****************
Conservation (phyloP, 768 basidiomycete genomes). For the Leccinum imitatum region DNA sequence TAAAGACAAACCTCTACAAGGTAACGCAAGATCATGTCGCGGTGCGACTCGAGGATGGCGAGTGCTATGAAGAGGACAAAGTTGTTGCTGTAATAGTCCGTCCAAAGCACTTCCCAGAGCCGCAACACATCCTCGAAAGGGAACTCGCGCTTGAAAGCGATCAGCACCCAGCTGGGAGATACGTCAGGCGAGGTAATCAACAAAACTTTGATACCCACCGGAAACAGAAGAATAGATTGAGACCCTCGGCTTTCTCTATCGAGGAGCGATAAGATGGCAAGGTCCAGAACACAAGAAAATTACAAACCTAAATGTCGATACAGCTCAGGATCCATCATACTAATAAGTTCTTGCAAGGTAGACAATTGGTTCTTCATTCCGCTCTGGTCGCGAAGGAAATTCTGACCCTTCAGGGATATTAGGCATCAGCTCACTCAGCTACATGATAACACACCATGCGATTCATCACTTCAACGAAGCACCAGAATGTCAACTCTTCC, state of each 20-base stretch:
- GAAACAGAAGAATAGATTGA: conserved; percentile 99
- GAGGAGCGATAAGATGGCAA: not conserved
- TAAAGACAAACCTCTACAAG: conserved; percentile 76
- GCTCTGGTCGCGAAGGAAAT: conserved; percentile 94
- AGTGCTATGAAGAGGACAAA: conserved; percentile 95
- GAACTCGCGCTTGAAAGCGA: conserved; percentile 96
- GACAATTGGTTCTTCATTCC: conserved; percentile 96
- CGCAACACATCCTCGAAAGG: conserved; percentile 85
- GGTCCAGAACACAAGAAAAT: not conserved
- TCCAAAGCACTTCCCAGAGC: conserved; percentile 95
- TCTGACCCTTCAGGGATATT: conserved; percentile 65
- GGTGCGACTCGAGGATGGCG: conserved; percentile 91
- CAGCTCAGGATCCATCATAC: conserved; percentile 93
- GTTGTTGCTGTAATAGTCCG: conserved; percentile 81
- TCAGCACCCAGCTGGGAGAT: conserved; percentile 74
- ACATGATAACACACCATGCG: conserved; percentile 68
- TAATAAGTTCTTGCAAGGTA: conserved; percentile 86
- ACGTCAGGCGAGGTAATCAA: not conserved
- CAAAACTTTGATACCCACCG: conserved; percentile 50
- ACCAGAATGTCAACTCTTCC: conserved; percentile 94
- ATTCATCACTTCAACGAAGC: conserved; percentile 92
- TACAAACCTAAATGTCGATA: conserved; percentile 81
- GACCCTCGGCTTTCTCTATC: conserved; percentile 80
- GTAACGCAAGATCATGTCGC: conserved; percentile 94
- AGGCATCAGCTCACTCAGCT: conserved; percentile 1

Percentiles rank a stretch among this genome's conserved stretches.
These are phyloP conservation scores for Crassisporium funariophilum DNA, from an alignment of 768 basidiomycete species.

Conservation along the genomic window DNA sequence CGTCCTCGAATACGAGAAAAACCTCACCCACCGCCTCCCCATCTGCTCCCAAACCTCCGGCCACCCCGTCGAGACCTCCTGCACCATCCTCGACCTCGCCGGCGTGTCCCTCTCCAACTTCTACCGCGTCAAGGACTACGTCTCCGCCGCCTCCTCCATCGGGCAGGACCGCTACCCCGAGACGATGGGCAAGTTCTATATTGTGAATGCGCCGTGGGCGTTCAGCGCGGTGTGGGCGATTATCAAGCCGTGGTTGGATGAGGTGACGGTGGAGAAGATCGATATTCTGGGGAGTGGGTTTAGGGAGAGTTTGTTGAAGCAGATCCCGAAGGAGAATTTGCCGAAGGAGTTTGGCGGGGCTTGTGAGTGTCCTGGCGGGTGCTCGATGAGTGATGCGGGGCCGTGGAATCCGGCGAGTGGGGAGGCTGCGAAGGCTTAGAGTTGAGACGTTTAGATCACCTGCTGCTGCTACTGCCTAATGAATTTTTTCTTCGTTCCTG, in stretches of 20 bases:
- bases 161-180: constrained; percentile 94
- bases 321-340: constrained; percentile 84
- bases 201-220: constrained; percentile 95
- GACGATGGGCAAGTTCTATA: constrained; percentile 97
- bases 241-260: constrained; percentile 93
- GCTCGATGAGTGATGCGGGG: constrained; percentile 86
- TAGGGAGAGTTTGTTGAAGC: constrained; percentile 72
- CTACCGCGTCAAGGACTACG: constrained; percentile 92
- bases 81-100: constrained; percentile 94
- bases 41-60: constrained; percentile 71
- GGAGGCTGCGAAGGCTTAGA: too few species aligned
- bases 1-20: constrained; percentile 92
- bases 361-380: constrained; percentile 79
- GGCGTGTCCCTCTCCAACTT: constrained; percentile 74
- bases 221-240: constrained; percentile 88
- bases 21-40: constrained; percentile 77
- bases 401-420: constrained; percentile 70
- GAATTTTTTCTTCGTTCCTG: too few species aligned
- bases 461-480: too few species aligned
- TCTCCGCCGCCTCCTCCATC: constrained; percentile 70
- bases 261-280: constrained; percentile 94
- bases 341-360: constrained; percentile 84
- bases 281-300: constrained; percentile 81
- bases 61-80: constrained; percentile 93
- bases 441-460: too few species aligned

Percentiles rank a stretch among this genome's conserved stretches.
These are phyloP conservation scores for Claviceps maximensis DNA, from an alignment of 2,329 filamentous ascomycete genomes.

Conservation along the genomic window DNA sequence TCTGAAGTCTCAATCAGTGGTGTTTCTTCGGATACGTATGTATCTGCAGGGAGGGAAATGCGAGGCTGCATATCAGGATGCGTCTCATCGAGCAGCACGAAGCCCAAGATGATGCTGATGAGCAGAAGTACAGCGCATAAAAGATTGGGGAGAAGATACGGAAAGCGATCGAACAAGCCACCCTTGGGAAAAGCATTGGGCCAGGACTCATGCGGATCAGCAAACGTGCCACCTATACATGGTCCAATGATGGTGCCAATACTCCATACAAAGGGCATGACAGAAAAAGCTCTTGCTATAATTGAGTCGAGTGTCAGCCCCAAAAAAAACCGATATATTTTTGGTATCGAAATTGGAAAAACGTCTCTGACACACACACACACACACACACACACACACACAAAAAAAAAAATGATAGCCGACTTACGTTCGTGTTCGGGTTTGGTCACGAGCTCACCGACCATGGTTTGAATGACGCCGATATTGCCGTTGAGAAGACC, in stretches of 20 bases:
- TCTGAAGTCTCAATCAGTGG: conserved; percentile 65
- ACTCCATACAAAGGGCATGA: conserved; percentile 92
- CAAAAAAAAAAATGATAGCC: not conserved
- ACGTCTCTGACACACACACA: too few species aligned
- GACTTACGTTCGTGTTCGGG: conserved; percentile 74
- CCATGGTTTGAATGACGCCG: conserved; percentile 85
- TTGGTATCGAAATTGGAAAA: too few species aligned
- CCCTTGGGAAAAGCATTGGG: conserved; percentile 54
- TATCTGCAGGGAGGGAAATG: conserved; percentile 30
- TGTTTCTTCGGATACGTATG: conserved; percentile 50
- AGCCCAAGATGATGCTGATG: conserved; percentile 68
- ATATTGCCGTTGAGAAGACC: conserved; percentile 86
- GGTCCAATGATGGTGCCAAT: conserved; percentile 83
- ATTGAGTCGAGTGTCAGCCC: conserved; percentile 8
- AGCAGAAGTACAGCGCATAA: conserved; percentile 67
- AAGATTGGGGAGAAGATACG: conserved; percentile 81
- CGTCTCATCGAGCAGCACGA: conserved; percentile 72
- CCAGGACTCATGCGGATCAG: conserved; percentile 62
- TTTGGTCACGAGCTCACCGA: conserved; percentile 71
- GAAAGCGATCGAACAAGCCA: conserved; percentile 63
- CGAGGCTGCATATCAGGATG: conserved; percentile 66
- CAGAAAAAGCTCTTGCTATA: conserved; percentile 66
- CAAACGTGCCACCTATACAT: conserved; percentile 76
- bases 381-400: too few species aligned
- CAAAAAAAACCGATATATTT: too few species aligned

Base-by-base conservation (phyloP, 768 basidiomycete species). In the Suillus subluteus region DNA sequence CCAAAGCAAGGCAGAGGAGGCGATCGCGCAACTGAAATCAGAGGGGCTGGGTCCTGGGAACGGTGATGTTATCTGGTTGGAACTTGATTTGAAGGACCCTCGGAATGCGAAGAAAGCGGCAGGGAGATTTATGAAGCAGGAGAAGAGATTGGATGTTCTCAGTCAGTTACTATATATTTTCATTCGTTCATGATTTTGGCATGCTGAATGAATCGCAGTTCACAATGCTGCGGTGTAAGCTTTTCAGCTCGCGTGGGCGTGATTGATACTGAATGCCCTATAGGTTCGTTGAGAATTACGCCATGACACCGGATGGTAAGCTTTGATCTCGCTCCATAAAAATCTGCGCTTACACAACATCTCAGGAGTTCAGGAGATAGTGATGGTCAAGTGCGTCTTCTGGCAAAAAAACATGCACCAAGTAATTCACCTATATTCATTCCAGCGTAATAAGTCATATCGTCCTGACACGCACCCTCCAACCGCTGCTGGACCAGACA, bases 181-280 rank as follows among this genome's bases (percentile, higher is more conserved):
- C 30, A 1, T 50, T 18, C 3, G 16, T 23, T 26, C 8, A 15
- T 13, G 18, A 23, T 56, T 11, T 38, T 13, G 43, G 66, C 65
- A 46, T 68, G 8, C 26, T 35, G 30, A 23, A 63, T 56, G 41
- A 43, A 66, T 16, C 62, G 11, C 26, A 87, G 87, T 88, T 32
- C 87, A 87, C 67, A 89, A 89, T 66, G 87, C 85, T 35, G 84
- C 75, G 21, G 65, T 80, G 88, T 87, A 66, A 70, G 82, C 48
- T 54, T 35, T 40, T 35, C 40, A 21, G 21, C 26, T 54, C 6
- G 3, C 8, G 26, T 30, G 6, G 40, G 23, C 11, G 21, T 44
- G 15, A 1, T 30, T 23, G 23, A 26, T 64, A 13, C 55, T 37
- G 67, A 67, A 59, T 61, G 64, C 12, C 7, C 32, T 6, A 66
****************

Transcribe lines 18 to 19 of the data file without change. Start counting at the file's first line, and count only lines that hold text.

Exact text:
- TAATAAGTTCTTGCAAGGTA: conserved; percentile 86
- ACGTCAGGCGAGGTAATCAA: not conserved